thethoughtgang said...

The CT that Amazon pays is on it's UK business which is, effectively a distribution business. The profit on the retail is booked in Lux.

The most idiot thing about the Amazon rankings is that the global entity doesn't make any profit, and doesn't pay any dividends.. everything is ploughed back into the business.. or 'invested' as those idiot lefties call such practices when they're demanding that business should be doing more of it.

The Stigler said...

Spot on.

On the Sainsbury's point, isn't this how it should be, and actually, a bit hypocritical?

Sainsbury's make money from being quite near shoppers. The state spends a load of money on towns making them nicer, people live in towns and shop in Sainsbury's. There's a lot more Sainsbury's space in Swindon than Calne because Swindon has a larger population, which is a largely because of the M4 and the railway that the state created and Calne doesn't have those things.

One of the things that drove supermarket growth is that they worked out how to do more with cheaper land as car ownership rose and put the land at the edge of town close enough that people could go shopping, and drove the small shops in town out of business. Which I'm perfectly fine with - humans making better use of natural resources - but to then cry that someone worked out how to use even cheaper land better than you is pretty hypocritical.

A tax would make sod all difference anyway. The advantage of mail order is how efficient the use of labour is. Rather than someone standing around in a shop for a dozen customers throughout the day, you can fulfil a dozen orders, even manually, in less than an hour. That's why my mate with his bike operation that did no clever tax tricks made a profit and paid UK tax and undercut the bike shops. He was serving the whole country with 1 person full-time (his wife) and a couple of part-timers who came in after lunch and took the order list and parcelled them up and despatched them. Then he'd get home from work and do the stock control, website maintenance etc.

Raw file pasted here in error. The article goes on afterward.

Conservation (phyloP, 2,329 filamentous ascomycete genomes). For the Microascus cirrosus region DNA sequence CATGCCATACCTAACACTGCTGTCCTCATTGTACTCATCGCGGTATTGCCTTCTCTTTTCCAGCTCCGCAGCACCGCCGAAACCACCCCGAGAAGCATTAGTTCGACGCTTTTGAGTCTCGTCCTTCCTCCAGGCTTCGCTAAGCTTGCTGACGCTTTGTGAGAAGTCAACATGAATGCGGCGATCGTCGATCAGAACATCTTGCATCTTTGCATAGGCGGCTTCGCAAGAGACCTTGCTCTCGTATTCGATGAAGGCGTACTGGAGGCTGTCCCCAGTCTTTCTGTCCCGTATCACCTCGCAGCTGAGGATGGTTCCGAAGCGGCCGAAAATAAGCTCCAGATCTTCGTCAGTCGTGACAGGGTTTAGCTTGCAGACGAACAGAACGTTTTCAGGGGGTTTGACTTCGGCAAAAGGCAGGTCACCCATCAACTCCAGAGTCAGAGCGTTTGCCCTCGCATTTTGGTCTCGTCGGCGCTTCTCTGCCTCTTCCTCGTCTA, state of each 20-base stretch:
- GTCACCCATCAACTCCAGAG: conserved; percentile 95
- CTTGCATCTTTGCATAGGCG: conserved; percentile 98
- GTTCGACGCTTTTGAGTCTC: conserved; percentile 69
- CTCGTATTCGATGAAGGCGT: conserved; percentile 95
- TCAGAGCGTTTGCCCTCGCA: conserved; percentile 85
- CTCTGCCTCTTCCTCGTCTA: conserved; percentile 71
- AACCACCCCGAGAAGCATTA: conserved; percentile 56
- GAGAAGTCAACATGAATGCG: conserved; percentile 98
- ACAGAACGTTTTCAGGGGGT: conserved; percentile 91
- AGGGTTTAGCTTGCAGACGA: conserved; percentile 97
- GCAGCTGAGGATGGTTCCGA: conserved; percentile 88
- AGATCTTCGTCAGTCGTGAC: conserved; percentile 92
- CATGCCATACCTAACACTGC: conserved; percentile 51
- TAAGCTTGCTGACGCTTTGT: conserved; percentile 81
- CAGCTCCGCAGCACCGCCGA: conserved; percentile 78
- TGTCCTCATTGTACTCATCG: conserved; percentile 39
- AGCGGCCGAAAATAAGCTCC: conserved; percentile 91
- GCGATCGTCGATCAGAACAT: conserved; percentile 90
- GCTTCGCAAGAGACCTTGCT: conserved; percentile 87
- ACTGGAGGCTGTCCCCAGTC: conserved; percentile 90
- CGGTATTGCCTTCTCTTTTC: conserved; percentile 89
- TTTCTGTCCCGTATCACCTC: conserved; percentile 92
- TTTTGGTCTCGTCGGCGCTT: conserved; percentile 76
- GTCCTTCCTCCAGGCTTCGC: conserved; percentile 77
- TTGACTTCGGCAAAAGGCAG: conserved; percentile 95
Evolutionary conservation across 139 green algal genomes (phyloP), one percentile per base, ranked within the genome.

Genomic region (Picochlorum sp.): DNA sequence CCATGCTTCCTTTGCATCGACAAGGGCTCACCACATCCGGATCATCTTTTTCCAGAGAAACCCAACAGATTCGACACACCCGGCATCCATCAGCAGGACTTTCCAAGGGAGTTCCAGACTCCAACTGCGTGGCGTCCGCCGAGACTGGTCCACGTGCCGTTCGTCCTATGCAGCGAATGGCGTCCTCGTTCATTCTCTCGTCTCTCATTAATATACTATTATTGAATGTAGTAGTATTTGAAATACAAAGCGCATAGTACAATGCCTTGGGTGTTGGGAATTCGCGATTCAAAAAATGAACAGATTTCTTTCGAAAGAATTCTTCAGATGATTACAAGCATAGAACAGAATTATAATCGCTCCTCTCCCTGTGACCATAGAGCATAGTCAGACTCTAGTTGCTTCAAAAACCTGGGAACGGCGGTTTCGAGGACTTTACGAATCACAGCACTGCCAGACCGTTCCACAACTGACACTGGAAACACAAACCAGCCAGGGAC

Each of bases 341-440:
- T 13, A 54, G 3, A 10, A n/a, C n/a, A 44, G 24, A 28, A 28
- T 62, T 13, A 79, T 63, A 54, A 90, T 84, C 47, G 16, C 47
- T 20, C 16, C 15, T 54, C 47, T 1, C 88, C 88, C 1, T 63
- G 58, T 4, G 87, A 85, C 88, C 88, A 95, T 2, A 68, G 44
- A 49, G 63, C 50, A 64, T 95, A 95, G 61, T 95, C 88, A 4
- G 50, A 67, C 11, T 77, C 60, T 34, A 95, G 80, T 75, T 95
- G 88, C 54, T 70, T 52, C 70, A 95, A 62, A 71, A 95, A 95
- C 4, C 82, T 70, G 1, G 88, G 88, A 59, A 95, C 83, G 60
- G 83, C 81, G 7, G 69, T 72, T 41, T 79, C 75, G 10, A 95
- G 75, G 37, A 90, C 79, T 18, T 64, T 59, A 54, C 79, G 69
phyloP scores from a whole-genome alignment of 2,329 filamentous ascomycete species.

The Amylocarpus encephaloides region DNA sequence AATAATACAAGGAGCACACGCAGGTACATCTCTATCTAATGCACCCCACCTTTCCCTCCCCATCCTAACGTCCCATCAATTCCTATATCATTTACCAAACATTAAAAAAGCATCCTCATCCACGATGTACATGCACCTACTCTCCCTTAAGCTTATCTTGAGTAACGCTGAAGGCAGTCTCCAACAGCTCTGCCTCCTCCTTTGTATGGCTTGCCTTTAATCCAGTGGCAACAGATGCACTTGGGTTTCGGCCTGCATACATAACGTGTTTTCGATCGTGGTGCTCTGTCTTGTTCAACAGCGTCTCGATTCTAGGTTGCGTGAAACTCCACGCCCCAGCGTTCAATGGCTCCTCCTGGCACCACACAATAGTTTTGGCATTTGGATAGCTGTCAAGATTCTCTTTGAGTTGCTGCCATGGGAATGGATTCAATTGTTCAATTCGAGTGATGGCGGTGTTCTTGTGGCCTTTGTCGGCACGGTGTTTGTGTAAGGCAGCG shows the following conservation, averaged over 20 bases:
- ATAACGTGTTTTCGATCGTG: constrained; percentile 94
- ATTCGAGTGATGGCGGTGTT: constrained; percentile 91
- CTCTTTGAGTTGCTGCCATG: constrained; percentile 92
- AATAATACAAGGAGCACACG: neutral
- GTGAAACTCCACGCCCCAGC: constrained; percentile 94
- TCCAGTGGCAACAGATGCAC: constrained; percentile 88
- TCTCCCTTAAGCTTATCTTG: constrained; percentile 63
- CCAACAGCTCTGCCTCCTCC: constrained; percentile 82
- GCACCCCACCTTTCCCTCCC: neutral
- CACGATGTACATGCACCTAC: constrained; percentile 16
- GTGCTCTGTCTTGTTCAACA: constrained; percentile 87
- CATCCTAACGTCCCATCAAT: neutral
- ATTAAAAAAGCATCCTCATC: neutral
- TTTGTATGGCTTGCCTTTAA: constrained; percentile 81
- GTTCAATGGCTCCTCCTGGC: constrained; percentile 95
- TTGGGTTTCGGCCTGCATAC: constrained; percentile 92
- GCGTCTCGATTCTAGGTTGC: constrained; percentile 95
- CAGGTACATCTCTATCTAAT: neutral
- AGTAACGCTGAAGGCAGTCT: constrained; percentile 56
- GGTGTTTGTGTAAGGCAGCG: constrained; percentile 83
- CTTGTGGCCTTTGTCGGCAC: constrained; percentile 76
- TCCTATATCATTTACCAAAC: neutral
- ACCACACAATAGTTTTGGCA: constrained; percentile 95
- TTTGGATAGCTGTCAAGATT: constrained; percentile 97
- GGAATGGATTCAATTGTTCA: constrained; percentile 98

Sobers said...

"Swindon has a larger population, which is a largely because of the M4 and the railway that the state created"

Er no, which as a Swindonian you should know full well. The State did indeed build the M4, but the growth of Swindon was driven entirely by the building of the railway works by Brunel, which was private enterprise, not the work of the State at all. When the M4 came in the 70s, Swindon was already a large town, driven by railway works employment. It probably would have been no bigger than all the other little Wiltshire market towns if Brunel had gone elsewhere.

The Stigler said...

Sobers,

Actually, Swindon was really struggling at that time because they'd decided to stop building locos in 1965 and afterwards, a lot of the maintenance work moved to Crewe. It was road and rail transport and Swindon's location being fairly close to London and Bristol that saved it and in the 80s.

DBC Reed said...

The man from Sainsbury's has a reasonable point which is why the USA relegalised Resale Price Maintenance that allowed manufacturers to cease supplying shops and other distributors who discounted their goods. It was banned in the UK by Edward Heath who was desperate to get into the Common Market which prohibited RPM per se.The Chinese, like the Americans, do not have a per se prohibition of RPM; cases where all outlets have to sell the goods at the same price or not be re-supplied by manufacturers have to be proved to be anti-competitive.
Don't worry I am the last person in England to believe in RPM (But there weren't many land taxers once)

Physiocrat said...

Swindon was, if I recall, the GWR's second choice. First choice was Oxford but the dons didn't want nasty steam locomotives being built by the dreaming spires.